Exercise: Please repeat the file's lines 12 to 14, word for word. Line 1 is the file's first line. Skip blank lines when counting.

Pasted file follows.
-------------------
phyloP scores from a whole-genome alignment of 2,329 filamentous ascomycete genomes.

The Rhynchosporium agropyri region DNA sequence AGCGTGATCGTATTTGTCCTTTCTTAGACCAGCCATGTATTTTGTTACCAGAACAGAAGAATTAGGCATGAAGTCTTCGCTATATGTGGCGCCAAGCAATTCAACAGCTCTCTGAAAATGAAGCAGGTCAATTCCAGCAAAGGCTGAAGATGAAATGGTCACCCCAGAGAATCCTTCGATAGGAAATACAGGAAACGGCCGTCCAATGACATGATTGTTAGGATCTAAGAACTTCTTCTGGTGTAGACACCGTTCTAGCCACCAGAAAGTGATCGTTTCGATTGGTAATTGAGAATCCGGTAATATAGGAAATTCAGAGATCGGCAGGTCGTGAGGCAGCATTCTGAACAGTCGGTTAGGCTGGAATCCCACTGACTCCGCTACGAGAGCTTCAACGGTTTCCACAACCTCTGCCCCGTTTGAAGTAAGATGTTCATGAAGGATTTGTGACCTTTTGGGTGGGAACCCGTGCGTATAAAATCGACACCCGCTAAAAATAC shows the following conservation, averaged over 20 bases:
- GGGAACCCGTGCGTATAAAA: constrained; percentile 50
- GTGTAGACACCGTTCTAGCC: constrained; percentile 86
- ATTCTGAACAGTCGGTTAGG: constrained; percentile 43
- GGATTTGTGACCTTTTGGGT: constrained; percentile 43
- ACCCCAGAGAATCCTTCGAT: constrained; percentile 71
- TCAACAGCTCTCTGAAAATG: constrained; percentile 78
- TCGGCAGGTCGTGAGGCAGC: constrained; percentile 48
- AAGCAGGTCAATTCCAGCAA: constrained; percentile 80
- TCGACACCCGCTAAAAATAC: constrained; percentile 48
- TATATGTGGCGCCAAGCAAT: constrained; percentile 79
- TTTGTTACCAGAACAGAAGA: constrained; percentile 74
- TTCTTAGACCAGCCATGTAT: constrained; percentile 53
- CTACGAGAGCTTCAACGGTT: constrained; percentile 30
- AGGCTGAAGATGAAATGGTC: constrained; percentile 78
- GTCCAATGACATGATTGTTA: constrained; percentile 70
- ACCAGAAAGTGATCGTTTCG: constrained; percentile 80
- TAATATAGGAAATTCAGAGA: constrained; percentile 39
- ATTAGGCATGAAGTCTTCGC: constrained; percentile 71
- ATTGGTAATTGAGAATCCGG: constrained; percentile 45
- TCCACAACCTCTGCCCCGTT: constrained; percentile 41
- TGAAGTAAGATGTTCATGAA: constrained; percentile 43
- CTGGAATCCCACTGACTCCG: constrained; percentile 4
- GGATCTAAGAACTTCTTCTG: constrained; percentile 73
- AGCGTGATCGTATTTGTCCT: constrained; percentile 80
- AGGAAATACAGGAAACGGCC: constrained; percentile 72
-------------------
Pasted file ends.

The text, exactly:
- TATATGTGGCGCCAAGCAAT: constrained; percentile 79
- TTTGTTACCAGAACAGAAGA: constrained; percentile 74
- TTCTTAGACCAGCCATGTAT: constrained; percentile 53